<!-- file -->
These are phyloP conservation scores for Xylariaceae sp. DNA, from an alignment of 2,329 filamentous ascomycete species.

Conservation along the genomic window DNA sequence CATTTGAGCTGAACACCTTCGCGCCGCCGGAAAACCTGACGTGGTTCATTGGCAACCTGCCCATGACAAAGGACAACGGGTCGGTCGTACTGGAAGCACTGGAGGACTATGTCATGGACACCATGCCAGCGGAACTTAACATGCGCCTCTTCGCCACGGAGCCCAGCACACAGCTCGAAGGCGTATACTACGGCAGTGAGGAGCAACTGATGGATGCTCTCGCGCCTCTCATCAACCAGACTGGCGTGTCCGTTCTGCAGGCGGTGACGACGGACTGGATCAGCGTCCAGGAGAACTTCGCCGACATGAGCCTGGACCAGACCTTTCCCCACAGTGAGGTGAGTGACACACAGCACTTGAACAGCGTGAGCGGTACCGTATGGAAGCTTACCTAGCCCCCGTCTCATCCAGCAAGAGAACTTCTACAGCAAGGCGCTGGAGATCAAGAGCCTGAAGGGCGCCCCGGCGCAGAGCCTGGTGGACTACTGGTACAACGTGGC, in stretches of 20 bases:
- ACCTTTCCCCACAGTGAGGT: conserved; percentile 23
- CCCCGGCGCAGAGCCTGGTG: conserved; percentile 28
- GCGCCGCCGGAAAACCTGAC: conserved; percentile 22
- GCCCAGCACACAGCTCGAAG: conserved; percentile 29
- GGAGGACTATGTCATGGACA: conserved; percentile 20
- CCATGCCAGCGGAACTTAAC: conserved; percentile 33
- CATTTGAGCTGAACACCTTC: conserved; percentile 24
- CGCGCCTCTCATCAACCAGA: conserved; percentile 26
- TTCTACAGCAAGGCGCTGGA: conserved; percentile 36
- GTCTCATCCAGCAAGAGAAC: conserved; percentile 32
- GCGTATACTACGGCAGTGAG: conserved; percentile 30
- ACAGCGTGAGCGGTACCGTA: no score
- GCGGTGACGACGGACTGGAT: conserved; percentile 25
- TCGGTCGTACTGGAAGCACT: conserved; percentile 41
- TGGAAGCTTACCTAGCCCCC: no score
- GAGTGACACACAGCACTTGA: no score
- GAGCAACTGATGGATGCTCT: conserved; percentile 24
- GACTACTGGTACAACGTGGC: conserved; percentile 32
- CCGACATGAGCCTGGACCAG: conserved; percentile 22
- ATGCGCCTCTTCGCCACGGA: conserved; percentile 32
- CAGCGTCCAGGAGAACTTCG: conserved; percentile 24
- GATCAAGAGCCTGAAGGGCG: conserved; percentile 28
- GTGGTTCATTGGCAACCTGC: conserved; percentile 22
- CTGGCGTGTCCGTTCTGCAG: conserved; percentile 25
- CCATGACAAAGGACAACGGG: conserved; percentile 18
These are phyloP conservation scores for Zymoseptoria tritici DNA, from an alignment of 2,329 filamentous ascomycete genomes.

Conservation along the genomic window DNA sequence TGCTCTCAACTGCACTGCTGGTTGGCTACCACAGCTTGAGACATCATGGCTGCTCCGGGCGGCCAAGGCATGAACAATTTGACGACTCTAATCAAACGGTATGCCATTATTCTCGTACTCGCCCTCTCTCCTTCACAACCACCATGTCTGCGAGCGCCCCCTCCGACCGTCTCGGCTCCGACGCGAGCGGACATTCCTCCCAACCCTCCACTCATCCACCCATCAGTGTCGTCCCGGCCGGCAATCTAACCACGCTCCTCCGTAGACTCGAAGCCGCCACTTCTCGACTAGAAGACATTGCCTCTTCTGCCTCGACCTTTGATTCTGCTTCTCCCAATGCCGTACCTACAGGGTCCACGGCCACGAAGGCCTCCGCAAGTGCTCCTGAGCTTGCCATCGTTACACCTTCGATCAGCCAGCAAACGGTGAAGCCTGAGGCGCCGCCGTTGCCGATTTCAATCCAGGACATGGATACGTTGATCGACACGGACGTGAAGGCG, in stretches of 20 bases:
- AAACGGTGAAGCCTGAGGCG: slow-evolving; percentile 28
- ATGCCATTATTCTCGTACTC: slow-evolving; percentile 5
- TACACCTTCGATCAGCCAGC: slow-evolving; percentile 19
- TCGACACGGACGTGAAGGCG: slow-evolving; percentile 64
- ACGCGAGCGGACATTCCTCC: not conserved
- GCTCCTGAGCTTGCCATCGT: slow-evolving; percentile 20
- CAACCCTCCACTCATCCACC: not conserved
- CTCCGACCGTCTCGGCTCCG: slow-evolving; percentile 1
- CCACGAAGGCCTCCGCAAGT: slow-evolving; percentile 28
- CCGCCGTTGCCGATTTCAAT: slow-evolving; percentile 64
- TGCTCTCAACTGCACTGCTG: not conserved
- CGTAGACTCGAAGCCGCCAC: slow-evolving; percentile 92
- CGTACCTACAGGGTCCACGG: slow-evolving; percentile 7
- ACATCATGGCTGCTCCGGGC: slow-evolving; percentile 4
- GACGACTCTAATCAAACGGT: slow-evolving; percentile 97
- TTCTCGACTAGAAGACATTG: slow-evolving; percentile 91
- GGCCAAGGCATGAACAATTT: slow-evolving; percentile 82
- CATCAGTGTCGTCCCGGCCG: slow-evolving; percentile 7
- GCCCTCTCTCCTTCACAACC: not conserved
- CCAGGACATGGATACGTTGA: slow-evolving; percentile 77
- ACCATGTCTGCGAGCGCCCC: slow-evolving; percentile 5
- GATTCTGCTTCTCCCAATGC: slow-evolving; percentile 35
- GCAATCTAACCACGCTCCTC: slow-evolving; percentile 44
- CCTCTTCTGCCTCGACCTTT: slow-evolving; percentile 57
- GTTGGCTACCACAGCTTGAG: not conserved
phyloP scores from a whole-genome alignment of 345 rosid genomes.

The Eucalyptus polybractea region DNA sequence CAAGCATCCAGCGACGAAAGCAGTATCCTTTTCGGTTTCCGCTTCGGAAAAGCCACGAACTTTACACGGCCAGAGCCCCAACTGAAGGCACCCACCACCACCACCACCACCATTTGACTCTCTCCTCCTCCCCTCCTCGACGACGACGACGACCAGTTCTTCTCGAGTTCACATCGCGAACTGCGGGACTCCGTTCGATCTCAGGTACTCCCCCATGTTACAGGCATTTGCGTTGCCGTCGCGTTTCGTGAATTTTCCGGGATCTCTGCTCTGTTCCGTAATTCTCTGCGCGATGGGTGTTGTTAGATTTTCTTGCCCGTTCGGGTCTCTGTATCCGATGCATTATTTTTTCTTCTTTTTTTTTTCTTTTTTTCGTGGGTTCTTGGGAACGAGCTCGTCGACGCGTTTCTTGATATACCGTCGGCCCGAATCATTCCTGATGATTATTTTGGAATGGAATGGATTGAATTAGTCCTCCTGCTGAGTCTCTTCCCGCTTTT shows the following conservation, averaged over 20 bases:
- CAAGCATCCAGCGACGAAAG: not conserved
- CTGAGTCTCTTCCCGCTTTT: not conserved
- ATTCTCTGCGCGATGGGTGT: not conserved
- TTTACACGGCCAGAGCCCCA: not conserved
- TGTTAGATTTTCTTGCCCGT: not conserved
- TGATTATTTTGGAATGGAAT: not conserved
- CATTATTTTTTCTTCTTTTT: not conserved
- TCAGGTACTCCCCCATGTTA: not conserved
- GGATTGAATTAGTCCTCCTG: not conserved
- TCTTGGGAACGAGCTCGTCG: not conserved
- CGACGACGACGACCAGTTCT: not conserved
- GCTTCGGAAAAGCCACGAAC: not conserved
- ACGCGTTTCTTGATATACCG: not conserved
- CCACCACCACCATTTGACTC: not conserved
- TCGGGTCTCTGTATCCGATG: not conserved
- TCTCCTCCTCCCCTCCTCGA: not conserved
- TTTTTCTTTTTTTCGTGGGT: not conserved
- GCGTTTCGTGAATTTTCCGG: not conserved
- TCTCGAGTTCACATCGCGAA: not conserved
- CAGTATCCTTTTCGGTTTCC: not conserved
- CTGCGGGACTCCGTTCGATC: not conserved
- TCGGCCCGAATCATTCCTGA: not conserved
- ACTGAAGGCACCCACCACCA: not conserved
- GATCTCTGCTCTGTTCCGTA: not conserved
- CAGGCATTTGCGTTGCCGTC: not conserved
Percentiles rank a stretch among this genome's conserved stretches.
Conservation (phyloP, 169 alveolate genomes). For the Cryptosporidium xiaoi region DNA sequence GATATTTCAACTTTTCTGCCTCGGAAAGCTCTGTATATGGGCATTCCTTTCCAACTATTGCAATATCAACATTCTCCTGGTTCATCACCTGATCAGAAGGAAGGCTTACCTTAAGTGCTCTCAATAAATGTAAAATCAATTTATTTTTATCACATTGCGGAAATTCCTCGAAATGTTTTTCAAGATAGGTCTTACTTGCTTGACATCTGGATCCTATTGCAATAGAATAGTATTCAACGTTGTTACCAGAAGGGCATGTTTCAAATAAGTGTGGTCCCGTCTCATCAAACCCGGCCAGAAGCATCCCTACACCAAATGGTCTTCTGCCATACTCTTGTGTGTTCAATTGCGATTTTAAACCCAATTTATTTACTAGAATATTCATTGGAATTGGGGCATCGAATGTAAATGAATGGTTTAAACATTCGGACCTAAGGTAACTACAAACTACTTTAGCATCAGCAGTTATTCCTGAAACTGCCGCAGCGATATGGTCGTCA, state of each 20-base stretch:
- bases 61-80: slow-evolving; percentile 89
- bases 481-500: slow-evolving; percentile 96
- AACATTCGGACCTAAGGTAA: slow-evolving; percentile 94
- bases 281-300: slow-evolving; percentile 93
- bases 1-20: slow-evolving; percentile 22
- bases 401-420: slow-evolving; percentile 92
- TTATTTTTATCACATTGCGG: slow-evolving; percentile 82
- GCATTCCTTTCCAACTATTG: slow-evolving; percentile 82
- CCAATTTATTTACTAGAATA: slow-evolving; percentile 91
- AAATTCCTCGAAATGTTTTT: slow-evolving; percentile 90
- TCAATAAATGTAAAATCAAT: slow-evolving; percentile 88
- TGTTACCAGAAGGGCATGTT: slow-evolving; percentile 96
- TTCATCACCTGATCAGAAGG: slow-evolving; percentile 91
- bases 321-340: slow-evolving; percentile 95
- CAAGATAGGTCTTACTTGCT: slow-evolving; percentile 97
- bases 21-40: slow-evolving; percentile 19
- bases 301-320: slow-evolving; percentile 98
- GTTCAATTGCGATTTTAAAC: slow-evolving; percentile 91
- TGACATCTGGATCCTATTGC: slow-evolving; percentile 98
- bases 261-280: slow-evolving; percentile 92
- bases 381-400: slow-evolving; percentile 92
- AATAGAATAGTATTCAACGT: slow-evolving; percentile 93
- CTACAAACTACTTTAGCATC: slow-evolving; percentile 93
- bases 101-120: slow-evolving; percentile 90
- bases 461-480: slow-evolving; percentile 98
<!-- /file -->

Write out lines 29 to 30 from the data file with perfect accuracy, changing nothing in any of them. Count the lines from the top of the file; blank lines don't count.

Conservation along the genomic window DNA sequence TGCTCTCAACTGCACTGCTGGTTGGCTACCACAGCTTGAGACATCATGGCTGCTCCGGGCGGCCAAGGCATGAACAATTTGACGACTCTAATCAAACGGTATGCCATTATTCTCGTACTCGCCCTCTCTCCTTCACAACCACCATGTCTGCGAGCGCCCCCTCCGACCGTCTCGGCTCCGACGCGAGCGGACATTCCTCCCAACCCTCCACTCATCCACCCATCAGTGTCGTCCCGGCCGGCAATCTAACCACGCTCCTCCGTAGACTCGAAGCCGCCACTTCTCGACTAGAAGACATTGCCTCTTCTGCCTCGACCTTTGATTCTGCTTCTCCCAATGCCGTACCTACAGGGTCCACGGCCACGAAGGCCTCCGCAAGTGCTCCTGAGCTTGCCATCGTTACACCTTCGATCAGCCAGCAAACGGTGAAGCCTGAGGCGCCGCCGTTGCCGATTTCAATCCAGGACATGGATACGTTGATCGACACGGACGTGAAGGCG, in stretches of 20 bases:
- AAACGGTGAAGCCTGAGGCG: slow-evolving; percentile 28